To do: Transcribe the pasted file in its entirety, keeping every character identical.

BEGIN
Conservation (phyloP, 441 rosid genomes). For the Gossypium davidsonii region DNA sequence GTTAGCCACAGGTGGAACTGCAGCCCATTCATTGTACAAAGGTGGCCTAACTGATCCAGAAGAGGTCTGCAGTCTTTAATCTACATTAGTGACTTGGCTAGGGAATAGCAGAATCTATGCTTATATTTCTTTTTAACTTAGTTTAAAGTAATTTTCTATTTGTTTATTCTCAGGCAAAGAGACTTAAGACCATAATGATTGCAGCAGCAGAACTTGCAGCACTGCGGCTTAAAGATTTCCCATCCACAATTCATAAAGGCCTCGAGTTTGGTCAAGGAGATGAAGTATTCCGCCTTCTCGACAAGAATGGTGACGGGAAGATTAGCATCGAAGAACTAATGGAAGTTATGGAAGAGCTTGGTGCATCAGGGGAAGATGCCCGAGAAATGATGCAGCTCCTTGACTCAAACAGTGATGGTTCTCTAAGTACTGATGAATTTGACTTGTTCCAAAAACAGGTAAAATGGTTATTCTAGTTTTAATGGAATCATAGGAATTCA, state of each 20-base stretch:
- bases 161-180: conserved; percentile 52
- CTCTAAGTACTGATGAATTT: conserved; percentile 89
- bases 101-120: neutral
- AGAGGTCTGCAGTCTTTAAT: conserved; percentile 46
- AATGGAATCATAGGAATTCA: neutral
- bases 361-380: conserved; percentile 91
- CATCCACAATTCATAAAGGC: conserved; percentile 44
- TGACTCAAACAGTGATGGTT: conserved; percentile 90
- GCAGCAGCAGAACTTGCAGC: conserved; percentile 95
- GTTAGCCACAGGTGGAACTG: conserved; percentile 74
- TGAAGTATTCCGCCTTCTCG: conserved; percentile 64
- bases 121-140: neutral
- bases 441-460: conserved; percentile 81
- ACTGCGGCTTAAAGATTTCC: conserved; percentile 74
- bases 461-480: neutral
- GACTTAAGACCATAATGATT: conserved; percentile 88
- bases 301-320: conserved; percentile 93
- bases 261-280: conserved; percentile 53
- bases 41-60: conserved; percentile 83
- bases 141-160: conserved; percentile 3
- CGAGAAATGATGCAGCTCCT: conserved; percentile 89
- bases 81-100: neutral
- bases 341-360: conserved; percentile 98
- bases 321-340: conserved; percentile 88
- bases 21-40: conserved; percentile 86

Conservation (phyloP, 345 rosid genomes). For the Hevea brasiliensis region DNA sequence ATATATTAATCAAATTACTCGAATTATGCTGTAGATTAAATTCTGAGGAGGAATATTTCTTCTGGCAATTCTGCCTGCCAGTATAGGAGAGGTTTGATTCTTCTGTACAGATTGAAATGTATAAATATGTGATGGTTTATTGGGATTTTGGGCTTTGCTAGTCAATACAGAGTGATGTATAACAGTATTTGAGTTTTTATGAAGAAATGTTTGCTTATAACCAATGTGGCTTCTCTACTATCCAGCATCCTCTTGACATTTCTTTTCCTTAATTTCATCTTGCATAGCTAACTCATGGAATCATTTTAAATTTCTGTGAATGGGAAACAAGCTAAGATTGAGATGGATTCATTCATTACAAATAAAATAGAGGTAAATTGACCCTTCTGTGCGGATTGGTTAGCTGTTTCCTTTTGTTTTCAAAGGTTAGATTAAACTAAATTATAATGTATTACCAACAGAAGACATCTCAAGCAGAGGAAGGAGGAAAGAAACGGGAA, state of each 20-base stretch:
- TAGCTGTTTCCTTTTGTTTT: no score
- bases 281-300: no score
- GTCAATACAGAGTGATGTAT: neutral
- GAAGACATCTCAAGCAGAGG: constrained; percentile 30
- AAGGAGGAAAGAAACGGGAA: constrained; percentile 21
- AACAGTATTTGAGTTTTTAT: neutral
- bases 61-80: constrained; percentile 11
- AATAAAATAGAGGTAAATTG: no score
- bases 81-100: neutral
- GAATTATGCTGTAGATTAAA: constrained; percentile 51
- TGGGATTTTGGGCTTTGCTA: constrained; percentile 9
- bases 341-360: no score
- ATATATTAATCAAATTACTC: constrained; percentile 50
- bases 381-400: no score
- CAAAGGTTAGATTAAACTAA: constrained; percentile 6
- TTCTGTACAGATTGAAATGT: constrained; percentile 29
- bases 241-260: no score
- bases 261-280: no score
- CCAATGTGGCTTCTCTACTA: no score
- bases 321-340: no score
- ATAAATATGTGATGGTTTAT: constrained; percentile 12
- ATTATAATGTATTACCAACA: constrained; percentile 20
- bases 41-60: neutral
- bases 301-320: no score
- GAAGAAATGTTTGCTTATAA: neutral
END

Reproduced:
Conservation (phyloP, 441 rosid genomes). For the Gossypium davidsonii region DNA sequence GTTAGCCACAGGTGGAACTGCAGCCCATTCATTGTACAAAGGTGGCCTAACTGATCCAGAAGAGGTCTGCAGTCTTTAATCTACATTAGTGACTTGGCTAGGGAATAGCAGAATCTATGCTTATATTTCTTTTTAACTTAGTTTAAAGTAATTTTCTATTTGTTTATTCTCAGGCAAAGAGACTTAAGACCATAATGATTGCAGCAGCAGAACTTGCAGCACTGCGGCTTAAAGATTTCCCATCCACAATTCATAAAGGCCTCGAGTTTGGTCAAGGAGATGAAGTATTCCGCCTTCTCGACAAGAATGGTGACGGGAAGATTAGCATCGAAGAACTAATGGAAGTTATGGAAGAGCTTGGTGCATCAGGGGAAGATGCCCGAGAAATGATGCAGCTCCTTGACTCAAACAGTGATGGTTCTCTAAGTACTGATGAATTTGACTTGTTCCAAAAACAGGTAAAATGGTTATTCTAGTTTTAATGGAATCATAGGAATTCA, state of each 20-base stretch:
- bases 161-180: conserved; percentile 52
- CTCTAAGTACTGATGAATTT: conserved; percentile 89
- bases 101-120: neutral
- AGAGGTCTGCAGTCTTTAAT: conserved; percentile 46
- AATGGAATCATAGGAATTCA: neutral
- bases 361-380: conserved; percentile 91
- CATCCACAATTCATAAAGGC: conserved; percentile 44
- TGACTCAAACAGTGATGGTT: conserved; percentile 90
- GCAGCAGCAGAACTTGCAGC: conserved; percentile 95
- GTTAGCCACAGGTGGAACTG: conserved; percentile 74
- TGAAGTATTCCGCCTTCTCG: conserved; percentile 64
- bases 121-140: neutral
- bases 441-460: conserved; percentile 81
- ACTGCGGCTTAAAGATTTCC: conserved; percentile 74
- bases 461-480: neutral
- GACTTAAGACCATAATGATT: conserved; percentile 88
- bases 301-320: conserved; percentile 93
- bases 261-280: conserved; percentile 53
- bases 41-60: conserved; percentile 83
- bases 141-160: conserved; percentile 3
- CGAGAAATGATGCAGCTCCT: conserved; percentile 89
- bases 81-100: neutral
- bases 341-360: conserved; percentile 98
- bases 321-340: conserved; percentile 88
- bases 21-40: conserved; percentile 86

Conservation (phyloP, 345 rosid genomes). For the Hevea brasiliensis region DNA sequence ATATATTAATCAAATTACTCGAATTATGCTGTAGATTAAATTCTGAGGAGGAATATTTCTTCTGGCAATTCTGCCTGCCAGTATAGGAGAGGTTTGATTCTTCTGTACAGATTGAAATGTATAAATATGTGATGGTTTATTGGGATTTTGGGCTTTGCTAGTCAATACAGAGTGATGTATAACAGTATTTGAGTTTTTATGAAGAAATGTTTGCTTATAACCAATGTGGCTTCTCTACTATCCAGCATCCTCTTGACATTTCTTTTCCTTAATTTCATCTTGCATAGCTAACTCATGGAATCATTTTAAATTTCTGTGAATGGGAAACAAGCTAAGATTGAGATGGATTCATTCATTACAAATAAAATAGAGGTAAATTGACCCTTCTGTGCGGATTGGTTAGCTGTTTCCTTTTGTTTTCAAAGGTTAGATTAAACTAAATTATAATGTATTACCAACAGAAGACATCTCAAGCAGAGGAAGGAGGAAAGAAACGGGAA, state of each 20-base stretch:
- TAGCTGTTTCCTTTTGTTTT: no score
- bases 281-300: no score
- GTCAATACAGAGTGATGTAT: neutral
- GAAGACATCTCAAGCAGAGG: constrained; percentile 30
- AAGGAGGAAAGAAACGGGAA: constrained; percentile 21
- AACAGTATTTGAGTTTTTAT: neutral
- bases 61-80: constrained; percentile 11
- AATAAAATAGAGGTAAATTG: no score
- bases 81-100: neutral
- GAATTATGCTGTAGATTAAA: constrained; percentile 51
- TGGGATTTTGGGCTTTGCTA: constrained; percentile 9
- bases 341-360: no score
- ATATATTAATCAAATTACTC: constrained; percentile 50
- bases 381-400: no score
- CAAAGGTTAGATTAAACTAA: constrained; percentile 6
- TTCTGTACAGATTGAAATGT: constrained; percentile 29
- bases 241-260: no score
- bases 261-280: no score
- CCAATGTGGCTTCTCTACTA: no score
- bases 321-340: no score
- ATAAATATGTGATGGTTTAT: constrained; percentile 12
- ATTATAATGTATTACCAACA: constrained; percentile 20
- bases 41-60: neutral
- bases 301-320: no score
- GAAGAAATGTTTGCTTATAA: neutral